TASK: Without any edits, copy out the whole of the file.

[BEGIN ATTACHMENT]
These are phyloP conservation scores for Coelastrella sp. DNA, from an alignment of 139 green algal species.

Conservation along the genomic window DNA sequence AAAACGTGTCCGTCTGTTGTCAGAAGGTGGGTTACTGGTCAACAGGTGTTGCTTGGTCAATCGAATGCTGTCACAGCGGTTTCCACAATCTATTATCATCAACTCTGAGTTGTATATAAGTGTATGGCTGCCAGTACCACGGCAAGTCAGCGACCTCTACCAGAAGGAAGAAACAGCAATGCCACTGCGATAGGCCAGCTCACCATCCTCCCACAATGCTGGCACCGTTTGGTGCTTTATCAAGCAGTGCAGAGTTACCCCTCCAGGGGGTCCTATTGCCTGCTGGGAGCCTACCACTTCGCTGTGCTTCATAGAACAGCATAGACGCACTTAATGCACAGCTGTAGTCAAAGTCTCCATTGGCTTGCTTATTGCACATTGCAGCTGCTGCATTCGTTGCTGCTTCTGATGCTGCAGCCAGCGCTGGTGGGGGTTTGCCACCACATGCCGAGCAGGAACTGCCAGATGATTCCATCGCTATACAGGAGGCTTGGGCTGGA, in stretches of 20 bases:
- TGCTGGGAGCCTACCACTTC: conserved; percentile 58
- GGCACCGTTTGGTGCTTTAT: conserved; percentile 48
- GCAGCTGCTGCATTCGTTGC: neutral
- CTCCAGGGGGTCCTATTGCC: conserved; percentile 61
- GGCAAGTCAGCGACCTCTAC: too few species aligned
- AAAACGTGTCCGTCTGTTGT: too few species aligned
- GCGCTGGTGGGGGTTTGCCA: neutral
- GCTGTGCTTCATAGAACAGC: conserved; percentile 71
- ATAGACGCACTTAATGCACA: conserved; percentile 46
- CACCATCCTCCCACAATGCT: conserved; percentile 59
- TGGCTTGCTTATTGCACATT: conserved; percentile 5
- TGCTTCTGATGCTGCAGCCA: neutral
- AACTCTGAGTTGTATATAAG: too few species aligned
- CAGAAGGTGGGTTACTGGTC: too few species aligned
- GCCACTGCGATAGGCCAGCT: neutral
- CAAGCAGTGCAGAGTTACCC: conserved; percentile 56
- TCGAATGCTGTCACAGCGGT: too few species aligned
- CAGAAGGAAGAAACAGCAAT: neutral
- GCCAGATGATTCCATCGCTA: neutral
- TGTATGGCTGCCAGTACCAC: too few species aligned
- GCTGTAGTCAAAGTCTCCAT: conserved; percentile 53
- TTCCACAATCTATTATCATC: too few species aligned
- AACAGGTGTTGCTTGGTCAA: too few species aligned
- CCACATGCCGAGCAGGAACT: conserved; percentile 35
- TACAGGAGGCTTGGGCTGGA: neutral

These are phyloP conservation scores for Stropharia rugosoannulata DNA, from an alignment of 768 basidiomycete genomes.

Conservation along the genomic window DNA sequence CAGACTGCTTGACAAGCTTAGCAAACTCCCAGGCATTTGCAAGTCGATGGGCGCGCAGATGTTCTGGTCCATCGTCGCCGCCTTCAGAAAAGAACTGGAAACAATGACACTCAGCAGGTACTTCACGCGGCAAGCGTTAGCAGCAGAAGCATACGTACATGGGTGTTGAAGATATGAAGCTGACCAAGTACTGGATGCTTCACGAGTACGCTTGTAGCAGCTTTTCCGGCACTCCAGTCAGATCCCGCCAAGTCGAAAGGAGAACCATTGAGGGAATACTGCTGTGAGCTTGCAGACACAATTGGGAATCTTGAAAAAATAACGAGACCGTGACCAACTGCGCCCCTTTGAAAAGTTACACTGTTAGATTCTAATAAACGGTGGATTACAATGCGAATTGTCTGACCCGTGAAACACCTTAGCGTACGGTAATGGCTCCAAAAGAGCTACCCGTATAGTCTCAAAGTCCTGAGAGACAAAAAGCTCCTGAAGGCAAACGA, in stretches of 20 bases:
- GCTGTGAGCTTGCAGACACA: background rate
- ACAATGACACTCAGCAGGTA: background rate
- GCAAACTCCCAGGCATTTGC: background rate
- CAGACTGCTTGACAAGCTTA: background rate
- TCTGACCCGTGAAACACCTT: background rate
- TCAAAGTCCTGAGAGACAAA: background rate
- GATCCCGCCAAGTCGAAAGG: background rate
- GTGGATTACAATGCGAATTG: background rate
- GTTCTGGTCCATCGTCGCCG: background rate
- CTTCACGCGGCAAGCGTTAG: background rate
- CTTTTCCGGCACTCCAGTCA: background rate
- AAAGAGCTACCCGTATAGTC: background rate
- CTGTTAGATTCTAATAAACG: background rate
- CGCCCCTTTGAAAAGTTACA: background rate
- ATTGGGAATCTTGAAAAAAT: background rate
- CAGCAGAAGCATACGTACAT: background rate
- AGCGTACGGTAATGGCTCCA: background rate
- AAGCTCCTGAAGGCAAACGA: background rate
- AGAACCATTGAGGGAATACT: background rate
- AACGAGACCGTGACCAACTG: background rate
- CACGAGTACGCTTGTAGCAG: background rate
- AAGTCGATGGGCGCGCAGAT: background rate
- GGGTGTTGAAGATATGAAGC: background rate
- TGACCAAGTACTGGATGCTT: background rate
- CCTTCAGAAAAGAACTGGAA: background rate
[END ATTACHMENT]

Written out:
These are phyloP conservation scores for Coelastrella sp. DNA, from an alignment of 139 green algal species.

Conservation along the genomic window DNA sequence AAAACGTGTCCGTCTGTTGTCAGAAGGTGGGTTACTGGTCAACAGGTGTTGCTTGGTCAATCGAATGCTGTCACAGCGGTTTCCACAATCTATTATCATCAACTCTGAGTTGTATATAAGTGTATGGCTGCCAGTACCACGGCAAGTCAGCGACCTCTACCAGAAGGAAGAAACAGCAATGCCACTGCGATAGGCCAGCTCACCATCCTCCCACAATGCTGGCACCGTTTGGTGCTTTATCAAGCAGTGCAGAGTTACCCCTCCAGGGGGTCCTATTGCCTGCTGGGAGCCTACCACTTCGCTGTGCTTCATAGAACAGCATAGACGCACTTAATGCACAGCTGTAGTCAAAGTCTCCATTGGCTTGCTTATTGCACATTGCAGCTGCTGCATTCGTTGCTGCTTCTGATGCTGCAGCCAGCGCTGGTGGGGGTTTGCCACCACATGCCGAGCAGGAACTGCCAGATGATTCCATCGCTATACAGGAGGCTTGGGCTGGA, in stretches of 20 bases:
- TGCTGGGAGCCTACCACTTC: conserved; percentile 58
- GGCACCGTTTGGTGCTTTAT: conserved; percentile 48
- GCAGCTGCTGCATTCGTTGC: neutral
- CTCCAGGGGGTCCTATTGCC: conserved; percentile 61
- GGCAAGTCAGCGACCTCTAC: too few species aligned
- AAAACGTGTCCGTCTGTTGT: too few species aligned
- GCGCTGGTGGGGGTTTGCCA: neutral
- GCTGTGCTTCATAGAACAGC: conserved; percentile 71
- ATAGACGCACTTAATGCACA: conserved; percentile 46
- CACCATCCTCCCACAATGCT: conserved; percentile 59
- TGGCTTGCTTATTGCACATT: conserved; percentile 5
- TGCTTCTGATGCTGCAGCCA: neutral
- AACTCTGAGTTGTATATAAG: too few species aligned
- CAGAAGGTGGGTTACTGGTC: too few species aligned
- GCCACTGCGATAGGCCAGCT: neutral
- CAAGCAGTGCAGAGTTACCC: conserved; percentile 56
- TCGAATGCTGTCACAGCGGT: too few species aligned
- CAGAAGGAAGAAACAGCAAT: neutral
- GCCAGATGATTCCATCGCTA: neutral
- TGTATGGCTGCCAGTACCAC: too few species aligned
- GCTGTAGTCAAAGTCTCCAT: conserved; percentile 53
- TTCCACAATCTATTATCATC: too few species aligned
- AACAGGTGTTGCTTGGTCAA: too few species aligned
- CCACATGCCGAGCAGGAACT: conserved; percentile 35
- TACAGGAGGCTTGGGCTGGA: neutral

These are phyloP conservation scores for Stropharia rugosoannulata DNA, from an alignment of 768 basidiomycete genomes.

Conservation along the genomic window DNA sequence CAGACTGCTTGACAAGCTTAGCAAACTCCCAGGCATTTGCAAGTCGATGGGCGCGCAGATGTTCTGGTCCATCGTCGCCGCCTTCAGAAAAGAACTGGAAACAATGACACTCAGCAGGTACTTCACGCGGCAAGCGTTAGCAGCAGAAGCATACGTACATGGGTGTTGAAGATATGAAGCTGACCAAGTACTGGATGCTTCACGAGTACGCTTGTAGCAGCTTTTCCGGCACTCCAGTCAGATCCCGCCAAGTCGAAAGGAGAACCATTGAGGGAATACTGCTGTGAGCTTGCAGACACAATTGGGAATCTTGAAAAAATAACGAGACCGTGACCAACTGCGCCCCTTTGAAAAGTTACACTGTTAGATTCTAATAAACGGTGGATTACAATGCGAATTGTCTGACCCGTGAAACACCTTAGCGTACGGTAATGGCTCCAAAAGAGCTACCCGTATAGTCTCAAAGTCCTGAGAGACAAAAAGCTCCTGAAGGCAAACGA, in stretches of 20 bases:
- GCTGTGAGCTTGCAGACACA: background rate
- ACAATGACACTCAGCAGGTA: background rate
- GCAAACTCCCAGGCATTTGC: background rate
- CAGACTGCTTGACAAGCTTA: background rate
- TCTGACCCGTGAAACACCTT: background rate
- TCAAAGTCCTGAGAGACAAA: background rate
- GATCCCGCCAAGTCGAAAGG: background rate
- GTGGATTACAATGCGAATTG: background rate
- GTTCTGGTCCATCGTCGCCG: background rate
- CTTCACGCGGCAAGCGTTAG: background rate
- CTTTTCCGGCACTCCAGTCA: background rate
- AAAGAGCTACCCGTATAGTC: background rate
- CTGTTAGATTCTAATAAACG: background rate
- CGCCCCTTTGAAAAGTTACA: background rate
- ATTGGGAATCTTGAAAAAAT: background rate
- CAGCAGAAGCATACGTACAT: background rate
- AGCGTACGGTAATGGCTCCA: background rate
- AAGCTCCTGAAGGCAAACGA: background rate
- AGAACCATTGAGGGAATACT: background rate
- AACGAGACCGTGACCAACTG: background rate
- CACGAGTACGCTTGTAGCAG: background rate
- AAGTCGATGGGCGCGCAGAT: background rate
- GGGTGTTGAAGATATGAAGC: background rate
- TGACCAAGTACTGGATGCTT: background rate
- CCTTCAGAAAAGAACTGGAA: background rate